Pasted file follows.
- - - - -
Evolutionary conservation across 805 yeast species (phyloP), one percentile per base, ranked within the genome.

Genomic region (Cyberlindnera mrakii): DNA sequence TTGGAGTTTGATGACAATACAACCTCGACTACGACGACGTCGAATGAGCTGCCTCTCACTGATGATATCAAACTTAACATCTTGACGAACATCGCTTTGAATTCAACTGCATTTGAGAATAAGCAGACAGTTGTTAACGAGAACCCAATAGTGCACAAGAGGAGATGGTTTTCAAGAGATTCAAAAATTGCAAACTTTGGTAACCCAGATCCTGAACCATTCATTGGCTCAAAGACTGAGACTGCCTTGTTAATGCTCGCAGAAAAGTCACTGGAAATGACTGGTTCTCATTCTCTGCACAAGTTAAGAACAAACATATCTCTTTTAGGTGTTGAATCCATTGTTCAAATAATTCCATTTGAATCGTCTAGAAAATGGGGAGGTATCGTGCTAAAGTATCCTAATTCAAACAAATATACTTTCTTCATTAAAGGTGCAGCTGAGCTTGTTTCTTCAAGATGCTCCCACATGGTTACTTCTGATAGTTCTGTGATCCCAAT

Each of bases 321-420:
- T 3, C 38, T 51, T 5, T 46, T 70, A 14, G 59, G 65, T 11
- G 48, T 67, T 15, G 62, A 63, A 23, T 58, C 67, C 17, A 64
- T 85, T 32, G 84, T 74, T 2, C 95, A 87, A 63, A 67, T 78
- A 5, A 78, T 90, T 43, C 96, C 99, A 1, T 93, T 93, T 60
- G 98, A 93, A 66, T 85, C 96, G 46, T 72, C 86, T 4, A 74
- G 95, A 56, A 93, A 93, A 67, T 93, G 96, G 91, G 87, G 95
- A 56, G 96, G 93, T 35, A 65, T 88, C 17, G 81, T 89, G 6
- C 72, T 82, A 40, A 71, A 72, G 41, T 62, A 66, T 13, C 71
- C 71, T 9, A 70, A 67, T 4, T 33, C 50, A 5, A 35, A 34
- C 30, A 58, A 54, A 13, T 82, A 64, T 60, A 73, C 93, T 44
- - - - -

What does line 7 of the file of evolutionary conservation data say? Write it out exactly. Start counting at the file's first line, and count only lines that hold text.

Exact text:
- A 5, A 78, T 90, T 43, C 96, C 99, A 1, T 93, T 93, T 60